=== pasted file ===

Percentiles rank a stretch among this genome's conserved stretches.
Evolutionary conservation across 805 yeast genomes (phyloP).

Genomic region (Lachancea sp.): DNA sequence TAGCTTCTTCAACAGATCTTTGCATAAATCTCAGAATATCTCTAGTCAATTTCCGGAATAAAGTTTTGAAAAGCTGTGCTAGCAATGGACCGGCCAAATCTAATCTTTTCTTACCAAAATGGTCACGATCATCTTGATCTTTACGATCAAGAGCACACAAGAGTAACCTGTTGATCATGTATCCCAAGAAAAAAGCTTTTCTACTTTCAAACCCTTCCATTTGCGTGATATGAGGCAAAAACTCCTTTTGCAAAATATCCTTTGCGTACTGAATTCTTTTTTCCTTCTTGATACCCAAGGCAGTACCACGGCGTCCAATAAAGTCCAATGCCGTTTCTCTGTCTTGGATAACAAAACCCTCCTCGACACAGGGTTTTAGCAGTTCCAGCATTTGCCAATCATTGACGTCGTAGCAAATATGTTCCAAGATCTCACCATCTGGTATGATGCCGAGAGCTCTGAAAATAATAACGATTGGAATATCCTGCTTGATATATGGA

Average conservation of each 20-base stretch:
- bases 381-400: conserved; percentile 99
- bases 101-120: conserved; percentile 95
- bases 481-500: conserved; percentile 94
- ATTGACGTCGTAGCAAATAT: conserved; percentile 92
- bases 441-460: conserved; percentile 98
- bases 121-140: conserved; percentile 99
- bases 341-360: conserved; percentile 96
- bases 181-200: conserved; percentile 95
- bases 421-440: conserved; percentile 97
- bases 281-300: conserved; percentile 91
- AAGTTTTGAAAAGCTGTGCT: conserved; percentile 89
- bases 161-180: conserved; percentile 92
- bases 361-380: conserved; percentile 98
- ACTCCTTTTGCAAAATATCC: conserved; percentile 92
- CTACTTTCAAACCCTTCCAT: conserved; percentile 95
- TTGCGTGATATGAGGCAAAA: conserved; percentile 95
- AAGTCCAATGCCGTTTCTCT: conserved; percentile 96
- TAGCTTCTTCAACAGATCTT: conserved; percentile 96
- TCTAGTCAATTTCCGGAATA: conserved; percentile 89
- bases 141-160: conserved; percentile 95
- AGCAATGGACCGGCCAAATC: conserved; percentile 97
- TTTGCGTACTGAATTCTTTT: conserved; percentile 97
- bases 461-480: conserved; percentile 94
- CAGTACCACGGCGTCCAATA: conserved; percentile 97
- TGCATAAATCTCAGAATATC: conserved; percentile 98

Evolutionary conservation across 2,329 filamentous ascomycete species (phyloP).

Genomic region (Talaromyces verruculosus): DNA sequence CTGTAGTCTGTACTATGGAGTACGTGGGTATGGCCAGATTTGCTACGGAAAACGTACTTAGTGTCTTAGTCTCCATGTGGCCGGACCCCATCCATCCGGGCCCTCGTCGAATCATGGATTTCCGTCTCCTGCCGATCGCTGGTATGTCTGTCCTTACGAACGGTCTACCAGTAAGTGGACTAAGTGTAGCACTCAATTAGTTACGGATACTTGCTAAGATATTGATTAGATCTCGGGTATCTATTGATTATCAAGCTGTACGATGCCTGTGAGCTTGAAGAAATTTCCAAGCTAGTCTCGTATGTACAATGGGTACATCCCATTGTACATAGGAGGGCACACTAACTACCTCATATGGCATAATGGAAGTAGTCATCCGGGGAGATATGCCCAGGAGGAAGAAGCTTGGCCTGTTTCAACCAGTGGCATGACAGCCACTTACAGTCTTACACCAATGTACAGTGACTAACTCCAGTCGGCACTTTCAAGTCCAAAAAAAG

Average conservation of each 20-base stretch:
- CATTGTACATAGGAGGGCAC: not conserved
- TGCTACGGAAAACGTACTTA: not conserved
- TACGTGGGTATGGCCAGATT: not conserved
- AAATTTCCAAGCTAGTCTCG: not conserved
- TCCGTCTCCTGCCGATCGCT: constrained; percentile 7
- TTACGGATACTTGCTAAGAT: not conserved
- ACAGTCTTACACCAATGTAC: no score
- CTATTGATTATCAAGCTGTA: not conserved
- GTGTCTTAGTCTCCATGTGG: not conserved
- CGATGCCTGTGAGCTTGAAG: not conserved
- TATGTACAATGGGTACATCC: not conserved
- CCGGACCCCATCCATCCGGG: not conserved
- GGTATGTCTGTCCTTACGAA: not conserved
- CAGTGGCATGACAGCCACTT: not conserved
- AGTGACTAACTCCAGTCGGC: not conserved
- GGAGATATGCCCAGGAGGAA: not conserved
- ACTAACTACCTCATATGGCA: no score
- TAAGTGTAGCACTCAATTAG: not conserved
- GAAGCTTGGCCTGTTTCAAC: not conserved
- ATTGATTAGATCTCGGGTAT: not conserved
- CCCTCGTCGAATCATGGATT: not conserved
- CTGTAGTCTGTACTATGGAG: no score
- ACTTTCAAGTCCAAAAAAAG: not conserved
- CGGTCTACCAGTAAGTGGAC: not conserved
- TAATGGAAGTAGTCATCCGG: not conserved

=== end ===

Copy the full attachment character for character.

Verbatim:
Percentiles rank a stretch among this genome's conserved stretches.
Evolutionary conservation across 805 yeast genomes (phyloP).

Genomic region (Lachancea sp.): DNA sequence TAGCTTCTTCAACAGATCTTTGCATAAATCTCAGAATATCTCTAGTCAATTTCCGGAATAAAGTTTTGAAAAGCTGTGCTAGCAATGGACCGGCCAAATCTAATCTTTTCTTACCAAAATGGTCACGATCATCTTGATCTTTACGATCAAGAGCACACAAGAGTAACCTGTTGATCATGTATCCCAAGAAAAAAGCTTTTCTACTTTCAAACCCTTCCATTTGCGTGATATGAGGCAAAAACTCCTTTTGCAAAATATCCTTTGCGTACTGAATTCTTTTTTCCTTCTTGATACCCAAGGCAGTACCACGGCGTCCAATAAAGTCCAATGCCGTTTCTCTGTCTTGGATAACAAAACCCTCCTCGACACAGGGTTTTAGCAGTTCCAGCATTTGCCAATCATTGACGTCGTAGCAAATATGTTCCAAGATCTCACCATCTGGTATGATGCCGAGAGCTCTGAAAATAATAACGATTGGAATATCCTGCTTGATATATGGA

Average conservation of each 20-base stretch:
- bases 381-400: conserved; percentile 99
- bases 101-120: conserved; percentile 95
- bases 481-500: conserved; percentile 94
- ATTGACGTCGTAGCAAATAT: conserved; percentile 92
- bases 441-460: conserved; percentile 98
- bases 121-140: conserved; percentile 99
- bases 341-360: conserved; percentile 96
- bases 181-200: conserved; percentile 95
- bases 421-440: conserved; percentile 97
- bases 281-300: conserved; percentile 91
- AAGTTTTGAAAAGCTGTGCT: conserved; percentile 89
- bases 161-180: conserved; percentile 92
- bases 361-380: conserved; percentile 98
- ACTCCTTTTGCAAAATATCC: conserved; percentile 92
- CTACTTTCAAACCCTTCCAT: conserved; percentile 95
- TTGCGTGATATGAGGCAAAA: conserved; percentile 95
- AAGTCCAATGCCGTTTCTCT: conserved; percentile 96
- TAGCTTCTTCAACAGATCTT: conserved; percentile 96
- TCTAGTCAATTTCCGGAATA: conserved; percentile 89
- bases 141-160: conserved; percentile 95
- AGCAATGGACCGGCCAAATC: conserved; percentile 97
- TTTGCGTACTGAATTCTTTT: conserved; percentile 97
- bases 461-480: conserved; percentile 94
- CAGTACCACGGCGTCCAATA: conserved; percentile 97
- TGCATAAATCTCAGAATATC: conserved; percentile 98

Evolutionary conservation across 2,329 filamentous ascomycete species (phyloP).

Genomic region (Talaromyces verruculosus): DNA sequence CTGTAGTCTGTACTATGGAGTACGTGGGTATGGCCAGATTTGCTACGGAAAACGTACTTAGTGTCTTAGTCTCCATGTGGCCGGACCCCATCCATCCGGGCCCTCGTCGAATCATGGATTTCCGTCTCCTGCCGATCGCTGGTATGTCTGTCCTTACGAACGGTCTACCAGTAAGTGGACTAAGTGTAGCACTCAATTAGTTACGGATACTTGCTAAGATATTGATTAGATCTCGGGTATCTATTGATTATCAAGCTGTACGATGCCTGTGAGCTTGAAGAAATTTCCAAGCTAGTCTCGTATGTACAATGGGTACATCCCATTGTACATAGGAGGGCACACTAACTACCTCATATGGCATAATGGAAGTAGTCATCCGGGGAGATATGCCCAGGAGGAAGAAGCTTGGCCTGTTTCAACCAGTGGCATGACAGCCACTTACAGTCTTACACCAATGTACAGTGACTAACTCCAGTCGGCACTTTCAAGTCCAAAAAAAG

Average conservation of each 20-base stretch:
- CATTGTACATAGGAGGGCAC: not conserved
- TGCTACGGAAAACGTACTTA: not conserved
- TACGTGGGTATGGCCAGATT: not conserved
- AAATTTCCAAGCTAGTCTCG: not conserved
- TCCGTCTCCTGCCGATCGCT: constrained; percentile 7
- TTACGGATACTTGCTAAGAT: not conserved
- ACAGTCTTACACCAATGTAC: no score
- CTATTGATTATCAAGCTGTA: not conserved
- GTGTCTTAGTCTCCATGTGG: not conserved
- CGATGCCTGTGAGCTTGAAG: not conserved
- TATGTACAATGGGTACATCC: not conserved
- CCGGACCCCATCCATCCGGG: not conserved
- GGTATGTCTGTCCTTACGAA: not conserved
- CAGTGGCATGACAGCCACTT: not conserved
- AGTGACTAACTCCAGTCGGC: not conserved
- GGAGATATGCCCAGGAGGAA: not conserved
- ACTAACTACCTCATATGGCA: no score
- TAAGTGTAGCACTCAATTAG: not conserved
- GAAGCTTGGCCTGTTTCAAC: not conserved
- ATTGATTAGATCTCGGGTAT: not conserved
- CCCTCGTCGAATCATGGATT: not conserved
- CTGTAGTCTGTACTATGGAG: no score
- ACTTTCAAGTCCAAAAAAAG: not conserved
- CGGTCTACCAGTAAGTGGAC: not conserved
- TAATGGAAGTAGTCATCCGG: not conserved